In response to allegations the city broke the law when it illegally disposed of the hazardous waste-soaked kitty litter at the Cold Canyon Landfill, Dietrick argued that the notice of violation did not provide basic information she needed to respond to the allegations. Even so, she wrote that the city is currently reviewing policies and procedures as to operate legally in the future.

The notice of violation also accuses the city of failing to legally label chemicals, separate incompatible wastes, adequately train personnel, and to properly maintain and operate the corporate yard to minimize the possibilities of fires, explosions and the unplanned release of hazardous materials.

Workers poured out a gallon of creosote in the corporate yard. Two weeks after the illegal discharge, workers poured cat litter on top of the chemicals.

Empty cans left strewn in the corporate yard.

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Dietrick: “argues that the cost of assessing the contamination far outweighs the benefit to public health. She calls the request unreasonable.”

The city has the environmental/chemical engineering credentials to determine the effects and extent of the contamination? What is wrong with these people! It is that kind of attitude that leads to Superfund sites.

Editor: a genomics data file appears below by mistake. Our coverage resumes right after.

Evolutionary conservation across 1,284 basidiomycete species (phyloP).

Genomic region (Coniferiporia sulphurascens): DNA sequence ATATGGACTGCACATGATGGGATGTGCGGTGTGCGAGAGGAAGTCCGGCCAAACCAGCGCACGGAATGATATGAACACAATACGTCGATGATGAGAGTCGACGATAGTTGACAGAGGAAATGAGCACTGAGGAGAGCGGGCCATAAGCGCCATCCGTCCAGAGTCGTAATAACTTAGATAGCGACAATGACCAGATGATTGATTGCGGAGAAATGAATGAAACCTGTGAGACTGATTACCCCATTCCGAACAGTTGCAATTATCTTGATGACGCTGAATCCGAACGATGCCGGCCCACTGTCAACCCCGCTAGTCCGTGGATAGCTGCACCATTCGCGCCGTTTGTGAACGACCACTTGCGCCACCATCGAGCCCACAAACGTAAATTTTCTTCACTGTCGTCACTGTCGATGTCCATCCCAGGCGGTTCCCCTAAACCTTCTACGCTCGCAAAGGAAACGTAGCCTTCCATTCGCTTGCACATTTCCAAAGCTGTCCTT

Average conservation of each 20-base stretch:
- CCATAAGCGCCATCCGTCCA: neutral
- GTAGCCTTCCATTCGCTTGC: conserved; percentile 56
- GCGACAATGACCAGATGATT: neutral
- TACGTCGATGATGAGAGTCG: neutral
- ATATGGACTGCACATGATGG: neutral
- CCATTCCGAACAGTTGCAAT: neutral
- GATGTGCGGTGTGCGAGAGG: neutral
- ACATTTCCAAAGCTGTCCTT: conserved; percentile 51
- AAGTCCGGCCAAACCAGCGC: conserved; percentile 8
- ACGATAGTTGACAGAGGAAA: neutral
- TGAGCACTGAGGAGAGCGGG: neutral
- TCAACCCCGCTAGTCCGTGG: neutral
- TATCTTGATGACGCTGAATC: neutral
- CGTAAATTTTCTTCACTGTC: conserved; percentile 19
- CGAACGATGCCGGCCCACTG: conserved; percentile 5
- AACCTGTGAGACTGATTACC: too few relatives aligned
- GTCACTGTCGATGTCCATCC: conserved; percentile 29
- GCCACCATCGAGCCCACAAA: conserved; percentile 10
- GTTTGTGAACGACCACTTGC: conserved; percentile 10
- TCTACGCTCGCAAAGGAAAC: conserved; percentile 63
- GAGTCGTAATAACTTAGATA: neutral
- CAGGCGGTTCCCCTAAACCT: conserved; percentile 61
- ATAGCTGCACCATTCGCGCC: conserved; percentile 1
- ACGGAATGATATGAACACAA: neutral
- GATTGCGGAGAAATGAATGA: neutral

Why has this walking train wreck known has Bud Nance not been fired by the city? Are they waiting for him to dump cyanide down the drain?

This was a rehersal for building the sewer in LOS OSOS. a trial run, if this is how slo county does

this, this is how slo county will do that!

So we actively cite those who are down and out and living in their vehicles but need give a pass to city officials who deliberately give the finger to environmental laws by violating the law in 16 different ways?


Correction: city official should be Public Works.

Well said, danika. No city ever saw a double standard that it didn’t like.

This is especially true of the SLO City officials, from many of the employees to the planning commissioners. Self-righteous and living in ivory towers. How many of the SLO officials, including planning commissioners, have ever worked for private entities or owned their own business? It is easy to dictate to others when one has an automatic paycheck, regardless of performance.